Make your choice.


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Re: Pan Law for the biggest sounding mix

Postby droutloaf » Mon Mar 17, 2014 12:50 pm

Massive mixes come from putting each instrument in their own space and cutting offensive frequencies. Devy is a big fan of having a minimum of 4 rhythm guitar tracks and you can guarantee there are at least 60 vocal tracks happening during the ultra-epic parts. Also, having the super ambient synth sounds accompanying the guitars adds insane depth. Mixing that kind of stuff takes years and years of practice and is incredibly complicated.
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Re: Pan Law for the biggest sounding mix

Postby Brock » Mon Mar 17, 2014 5:42 pm

You guys are talking a lot about mono mixes and I'm not sure why. I don't listen in mono. Ever. I have two speakers on my stereo system. My headphones have an earcup for each ear. My car has I don't know how many speakers, but it's running in some sort of redundant stereo. My TV runs in stereo. Hell, I think even my Mac Mini might have onboard stereo speakers.

Am I missing something?
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Re: Pan Law for the biggest sounding mix

Postby Vinylizor » Mon Mar 17, 2014 6:44 pm

Brock wrote:You guys are talking a lot about mono mixes and I'm not sure why. I don't listen in mono. Ever. I have two speakers on my stereo system. My headphones have an earcup for each ear. My car has I don't know how many speakers, but it's running in some sort of redundant stereo. My TV runs in stereo. Hell, I think even my Mac Mini might have onboard stereo speakers.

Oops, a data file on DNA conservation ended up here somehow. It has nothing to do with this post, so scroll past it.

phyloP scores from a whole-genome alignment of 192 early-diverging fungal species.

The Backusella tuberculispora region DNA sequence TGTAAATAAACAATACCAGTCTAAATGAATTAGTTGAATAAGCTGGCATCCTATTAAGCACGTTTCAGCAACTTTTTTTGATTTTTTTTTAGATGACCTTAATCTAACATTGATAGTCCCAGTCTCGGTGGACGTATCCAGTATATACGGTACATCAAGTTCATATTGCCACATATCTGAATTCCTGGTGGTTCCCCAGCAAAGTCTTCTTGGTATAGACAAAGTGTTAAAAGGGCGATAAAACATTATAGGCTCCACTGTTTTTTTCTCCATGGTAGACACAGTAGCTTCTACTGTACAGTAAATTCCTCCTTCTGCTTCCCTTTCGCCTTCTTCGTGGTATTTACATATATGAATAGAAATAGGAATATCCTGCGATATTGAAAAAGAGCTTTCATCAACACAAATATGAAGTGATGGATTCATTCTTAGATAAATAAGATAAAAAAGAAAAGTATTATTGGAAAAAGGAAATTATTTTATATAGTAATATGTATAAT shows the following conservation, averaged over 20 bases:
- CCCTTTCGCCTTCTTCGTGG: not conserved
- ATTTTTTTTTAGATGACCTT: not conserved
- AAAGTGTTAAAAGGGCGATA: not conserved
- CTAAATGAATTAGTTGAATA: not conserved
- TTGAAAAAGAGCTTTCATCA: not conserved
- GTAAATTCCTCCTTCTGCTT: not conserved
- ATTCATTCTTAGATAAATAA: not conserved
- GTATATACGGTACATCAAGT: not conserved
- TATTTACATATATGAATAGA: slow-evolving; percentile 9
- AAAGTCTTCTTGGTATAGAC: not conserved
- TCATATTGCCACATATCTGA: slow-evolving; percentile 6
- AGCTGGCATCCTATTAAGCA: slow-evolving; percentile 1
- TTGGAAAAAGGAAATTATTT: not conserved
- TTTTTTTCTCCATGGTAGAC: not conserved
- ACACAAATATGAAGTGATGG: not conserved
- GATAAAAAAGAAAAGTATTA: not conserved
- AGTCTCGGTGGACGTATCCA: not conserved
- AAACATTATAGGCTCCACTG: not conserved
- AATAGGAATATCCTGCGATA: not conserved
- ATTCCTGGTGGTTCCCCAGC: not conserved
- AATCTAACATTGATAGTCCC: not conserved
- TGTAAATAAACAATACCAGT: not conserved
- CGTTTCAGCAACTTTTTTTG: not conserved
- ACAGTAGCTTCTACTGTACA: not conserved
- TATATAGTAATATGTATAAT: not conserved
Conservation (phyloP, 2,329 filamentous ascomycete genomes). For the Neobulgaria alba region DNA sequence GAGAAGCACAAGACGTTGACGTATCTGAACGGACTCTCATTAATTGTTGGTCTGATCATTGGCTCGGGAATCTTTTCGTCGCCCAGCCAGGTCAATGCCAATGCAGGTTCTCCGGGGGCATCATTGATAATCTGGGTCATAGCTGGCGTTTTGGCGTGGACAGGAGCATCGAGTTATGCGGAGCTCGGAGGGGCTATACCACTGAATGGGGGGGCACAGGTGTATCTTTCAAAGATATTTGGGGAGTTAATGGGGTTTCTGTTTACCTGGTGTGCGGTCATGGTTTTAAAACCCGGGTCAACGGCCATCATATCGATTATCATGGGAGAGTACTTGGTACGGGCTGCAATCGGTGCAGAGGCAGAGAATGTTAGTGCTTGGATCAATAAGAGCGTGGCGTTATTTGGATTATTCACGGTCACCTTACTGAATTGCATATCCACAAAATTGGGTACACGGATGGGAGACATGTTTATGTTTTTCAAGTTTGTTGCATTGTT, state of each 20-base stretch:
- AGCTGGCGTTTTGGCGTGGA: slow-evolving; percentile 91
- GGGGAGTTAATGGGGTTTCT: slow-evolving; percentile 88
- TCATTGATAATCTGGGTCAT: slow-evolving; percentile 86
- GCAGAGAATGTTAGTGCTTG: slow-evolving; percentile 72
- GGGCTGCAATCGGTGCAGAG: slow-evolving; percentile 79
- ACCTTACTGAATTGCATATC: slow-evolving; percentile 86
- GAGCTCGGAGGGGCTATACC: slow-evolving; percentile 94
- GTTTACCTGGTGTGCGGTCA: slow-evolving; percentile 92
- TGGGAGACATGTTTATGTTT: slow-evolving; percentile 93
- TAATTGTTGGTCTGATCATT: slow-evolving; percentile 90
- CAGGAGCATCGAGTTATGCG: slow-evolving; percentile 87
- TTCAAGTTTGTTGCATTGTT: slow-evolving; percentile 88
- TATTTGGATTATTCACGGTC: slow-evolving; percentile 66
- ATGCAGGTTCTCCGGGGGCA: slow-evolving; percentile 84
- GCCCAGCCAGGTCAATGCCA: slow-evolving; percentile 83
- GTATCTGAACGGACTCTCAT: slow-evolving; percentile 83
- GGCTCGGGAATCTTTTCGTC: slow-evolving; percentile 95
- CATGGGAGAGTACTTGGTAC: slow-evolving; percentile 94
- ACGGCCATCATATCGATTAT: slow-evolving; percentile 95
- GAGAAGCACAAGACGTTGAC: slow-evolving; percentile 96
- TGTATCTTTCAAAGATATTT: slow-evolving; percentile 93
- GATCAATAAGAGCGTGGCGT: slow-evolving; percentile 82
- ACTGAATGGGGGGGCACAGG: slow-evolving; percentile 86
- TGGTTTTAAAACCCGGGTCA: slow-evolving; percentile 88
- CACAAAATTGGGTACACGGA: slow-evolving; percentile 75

Am I missing something?


Clubs and live gigs / venues etc are always mono because it's impossible for the audience to all be in the centre. Overly wide mixes with phase issues suffer in these situations.

Back to the topic, pan law has absolutely no impact whatsoever on the width of mixes - it simply governs the level of the signal as it moves between the speakers. Set the pan law to whatever you like, there isn't anything going on that can't be adjusted by simply moving the tracks fader up or down.
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Re: Pan Law for the biggest sounding mix

Postby Patanjali » Mon Mar 17, 2014 7:10 pm